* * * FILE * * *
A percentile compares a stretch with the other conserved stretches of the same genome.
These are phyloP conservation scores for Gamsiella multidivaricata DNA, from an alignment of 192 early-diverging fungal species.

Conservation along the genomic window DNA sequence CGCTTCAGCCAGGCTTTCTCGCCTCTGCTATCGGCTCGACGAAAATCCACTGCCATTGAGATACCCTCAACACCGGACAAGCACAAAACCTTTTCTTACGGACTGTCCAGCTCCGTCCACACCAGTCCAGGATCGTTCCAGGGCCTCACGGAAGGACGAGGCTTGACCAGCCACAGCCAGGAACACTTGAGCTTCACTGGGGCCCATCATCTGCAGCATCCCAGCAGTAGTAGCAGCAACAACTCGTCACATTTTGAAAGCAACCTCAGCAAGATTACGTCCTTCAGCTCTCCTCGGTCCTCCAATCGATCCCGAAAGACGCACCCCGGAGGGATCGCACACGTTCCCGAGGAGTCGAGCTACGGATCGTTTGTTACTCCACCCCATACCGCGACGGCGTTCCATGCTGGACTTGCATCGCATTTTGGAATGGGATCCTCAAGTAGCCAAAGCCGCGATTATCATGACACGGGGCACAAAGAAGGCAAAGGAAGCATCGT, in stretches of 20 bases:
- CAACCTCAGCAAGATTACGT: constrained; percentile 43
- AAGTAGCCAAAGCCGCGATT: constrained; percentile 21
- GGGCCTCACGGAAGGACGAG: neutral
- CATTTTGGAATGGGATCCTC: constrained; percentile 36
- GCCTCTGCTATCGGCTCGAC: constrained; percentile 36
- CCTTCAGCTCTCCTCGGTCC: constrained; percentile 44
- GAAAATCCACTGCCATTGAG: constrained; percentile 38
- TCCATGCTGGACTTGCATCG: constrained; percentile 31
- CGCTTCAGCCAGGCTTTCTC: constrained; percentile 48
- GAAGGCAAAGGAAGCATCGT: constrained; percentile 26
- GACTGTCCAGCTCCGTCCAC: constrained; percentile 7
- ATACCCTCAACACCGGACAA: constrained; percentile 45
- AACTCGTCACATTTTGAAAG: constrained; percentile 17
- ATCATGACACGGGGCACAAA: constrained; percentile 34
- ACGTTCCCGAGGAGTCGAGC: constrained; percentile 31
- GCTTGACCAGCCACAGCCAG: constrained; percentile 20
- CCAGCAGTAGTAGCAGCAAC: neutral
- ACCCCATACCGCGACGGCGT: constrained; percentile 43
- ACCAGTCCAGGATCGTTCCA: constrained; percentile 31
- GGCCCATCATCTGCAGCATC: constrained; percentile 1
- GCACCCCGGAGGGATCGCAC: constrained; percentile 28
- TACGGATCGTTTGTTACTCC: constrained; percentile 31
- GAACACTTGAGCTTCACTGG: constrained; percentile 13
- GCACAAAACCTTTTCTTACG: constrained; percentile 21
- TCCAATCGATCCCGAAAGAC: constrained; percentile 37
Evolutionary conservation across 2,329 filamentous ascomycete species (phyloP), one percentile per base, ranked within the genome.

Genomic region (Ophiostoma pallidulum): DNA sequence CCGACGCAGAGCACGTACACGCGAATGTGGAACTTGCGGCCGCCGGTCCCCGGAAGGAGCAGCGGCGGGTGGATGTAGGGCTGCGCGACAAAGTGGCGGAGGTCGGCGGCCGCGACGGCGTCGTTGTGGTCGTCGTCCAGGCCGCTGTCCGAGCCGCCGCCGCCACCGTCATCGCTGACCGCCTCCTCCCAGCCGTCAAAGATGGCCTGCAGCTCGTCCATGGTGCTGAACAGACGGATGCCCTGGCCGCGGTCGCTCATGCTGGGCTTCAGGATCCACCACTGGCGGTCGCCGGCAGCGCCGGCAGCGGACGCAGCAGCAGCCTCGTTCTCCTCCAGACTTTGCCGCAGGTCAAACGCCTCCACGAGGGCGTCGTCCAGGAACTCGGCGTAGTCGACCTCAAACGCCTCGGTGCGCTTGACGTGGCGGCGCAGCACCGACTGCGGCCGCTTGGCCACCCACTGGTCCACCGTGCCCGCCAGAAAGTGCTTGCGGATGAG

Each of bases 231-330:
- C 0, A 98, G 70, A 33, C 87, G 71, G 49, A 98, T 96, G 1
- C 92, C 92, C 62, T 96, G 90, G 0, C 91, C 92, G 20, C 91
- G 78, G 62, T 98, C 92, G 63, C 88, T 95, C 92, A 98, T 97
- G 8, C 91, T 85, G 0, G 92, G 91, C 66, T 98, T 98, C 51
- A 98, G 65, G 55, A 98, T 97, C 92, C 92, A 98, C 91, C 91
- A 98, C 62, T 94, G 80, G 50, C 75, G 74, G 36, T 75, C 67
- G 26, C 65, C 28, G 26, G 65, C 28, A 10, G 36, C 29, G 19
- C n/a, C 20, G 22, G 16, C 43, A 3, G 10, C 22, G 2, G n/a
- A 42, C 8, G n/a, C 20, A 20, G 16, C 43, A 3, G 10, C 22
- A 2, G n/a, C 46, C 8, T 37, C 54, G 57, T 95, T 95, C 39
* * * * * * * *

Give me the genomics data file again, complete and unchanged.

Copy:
A percentile compares a stretch with the other conserved stretches of the same genome.
These are phyloP conservation scores for Gamsiella multidivaricata DNA, from an alignment of 192 early-diverging fungal species.

Conservation along the genomic window DNA sequence CGCTTCAGCCAGGCTTTCTCGCCTCTGCTATCGGCTCGACGAAAATCCACTGCCATTGAGATACCCTCAACACCGGACAAGCACAAAACCTTTTCTTACGGACTGTCCAGCTCCGTCCACACCAGTCCAGGATCGTTCCAGGGCCTCACGGAAGGACGAGGCTTGACCAGCCACAGCCAGGAACACTTGAGCTTCACTGGGGCCCATCATCTGCAGCATCCCAGCAGTAGTAGCAGCAACAACTCGTCACATTTTGAAAGCAACCTCAGCAAGATTACGTCCTTCAGCTCTCCTCGGTCCTCCAATCGATCCCGAAAGACGCACCCCGGAGGGATCGCACACGTTCCCGAGGAGTCGAGCTACGGATCGTTTGTTACTCCACCCCATACCGCGACGGCGTTCCATGCTGGACTTGCATCGCATTTTGGAATGGGATCCTCAAGTAGCCAAAGCCGCGATTATCATGACACGGGGCACAAAGAAGGCAAAGGAAGCATCGT, in stretches of 20 bases:
- CAACCTCAGCAAGATTACGT: constrained; percentile 43
- AAGTAGCCAAAGCCGCGATT: constrained; percentile 21
- GGGCCTCACGGAAGGACGAG: neutral
- CATTTTGGAATGGGATCCTC: constrained; percentile 36
- GCCTCTGCTATCGGCTCGAC: constrained; percentile 36
- CCTTCAGCTCTCCTCGGTCC: constrained; percentile 44
- GAAAATCCACTGCCATTGAG: constrained; percentile 38
- TCCATGCTGGACTTGCATCG: constrained; percentile 31
- CGCTTCAGCCAGGCTTTCTC: constrained; percentile 48
- GAAGGCAAAGGAAGCATCGT: constrained; percentile 26
- GACTGTCCAGCTCCGTCCAC: constrained; percentile 7
- ATACCCTCAACACCGGACAA: constrained; percentile 45
- AACTCGTCACATTTTGAAAG: constrained; percentile 17
- ATCATGACACGGGGCACAAA: constrained; percentile 34
- ACGTTCCCGAGGAGTCGAGC: constrained; percentile 31
- GCTTGACCAGCCACAGCCAG: constrained; percentile 20
- CCAGCAGTAGTAGCAGCAAC: neutral
- ACCCCATACCGCGACGGCGT: constrained; percentile 43
- ACCAGTCCAGGATCGTTCCA: constrained; percentile 31
- GGCCCATCATCTGCAGCATC: constrained; percentile 1
- GCACCCCGGAGGGATCGCAC: constrained; percentile 28
- TACGGATCGTTTGTTACTCC: constrained; percentile 31
- GAACACTTGAGCTTCACTGG: constrained; percentile 13
- GCACAAAACCTTTTCTTACG: constrained; percentile 21
- TCCAATCGATCCCGAAAGAC: constrained; percentile 37
Evolutionary conservation across 2,329 filamentous ascomycete species (phyloP), one percentile per base, ranked within the genome.

Genomic region (Ophiostoma pallidulum): DNA sequence CCGACGCAGAGCACGTACACGCGAATGTGGAACTTGCGGCCGCCGGTCCCCGGAAGGAGCAGCGGCGGGTGGATGTAGGGCTGCGCGACAAAGTGGCGGAGGTCGGCGGCCGCGACGGCGTCGTTGTGGTCGTCGTCCAGGCCGCTGTCCGAGCCGCCGCCGCCACCGTCATCGCTGACCGCCTCCTCCCAGCCGTCAAAGATGGCCTGCAGCTCGTCCATGGTGCTGAACAGACGGATGCCCTGGCCGCGGTCGCTCATGCTGGGCTTCAGGATCCACCACTGGCGGTCGCCGGCAGCGCCGGCAGCGGACGCAGCAGCAGCCTCGTTCTCCTCCAGACTTTGCCGCAGGTCAAACGCCTCCACGAGGGCGTCGTCCAGGAACTCGGCGTAGTCGACCTCAAACGCCTCGGTGCGCTTGACGTGGCGGCGCAGCACCGACTGCGGCCGCTTGGCCACCCACTGGTCCACCGTGCCCGCCAGAAAGTGCTTGCGGATGAG

Each of bases 231-330:
- C 0, A 98, G 70, A 33, C 87, G 71, G 49, A 98, T 96, G 1
- C 92, C 92, C 62, T 96, G 90, G 0, C 91, C 92, G 20, C 91
- G 78, G 62, T 98, C 92, G 63, C 88, T 95, C 92, A 98, T 97
- G 8, C 91, T 85, G 0, G 92, G 91, C 66, T 98, T 98, C 51
- A 98, G 65, G 55, A 98, T 97, C 92, C 92, A 98, C 91, C 91
- A 98, C 62, T 94, G 80, G 50, C 75, G 74, G 36, T 75, C 67
- G 26, C 65, C 28, G 26, G 65, C 28, A 10, G 36, C 29, G 19
- C n/a, C 20, G 22, G 16, C 43, A 3, G 10, C 22, G 2, G n/a
- A 42, C 8, G n/a, C 20, A 20, G 16, C 43, A 3, G 10, C 22
- A 2, G n/a, C 46, C 8, T 37, C 54, G 57, T 95, T 95, C 39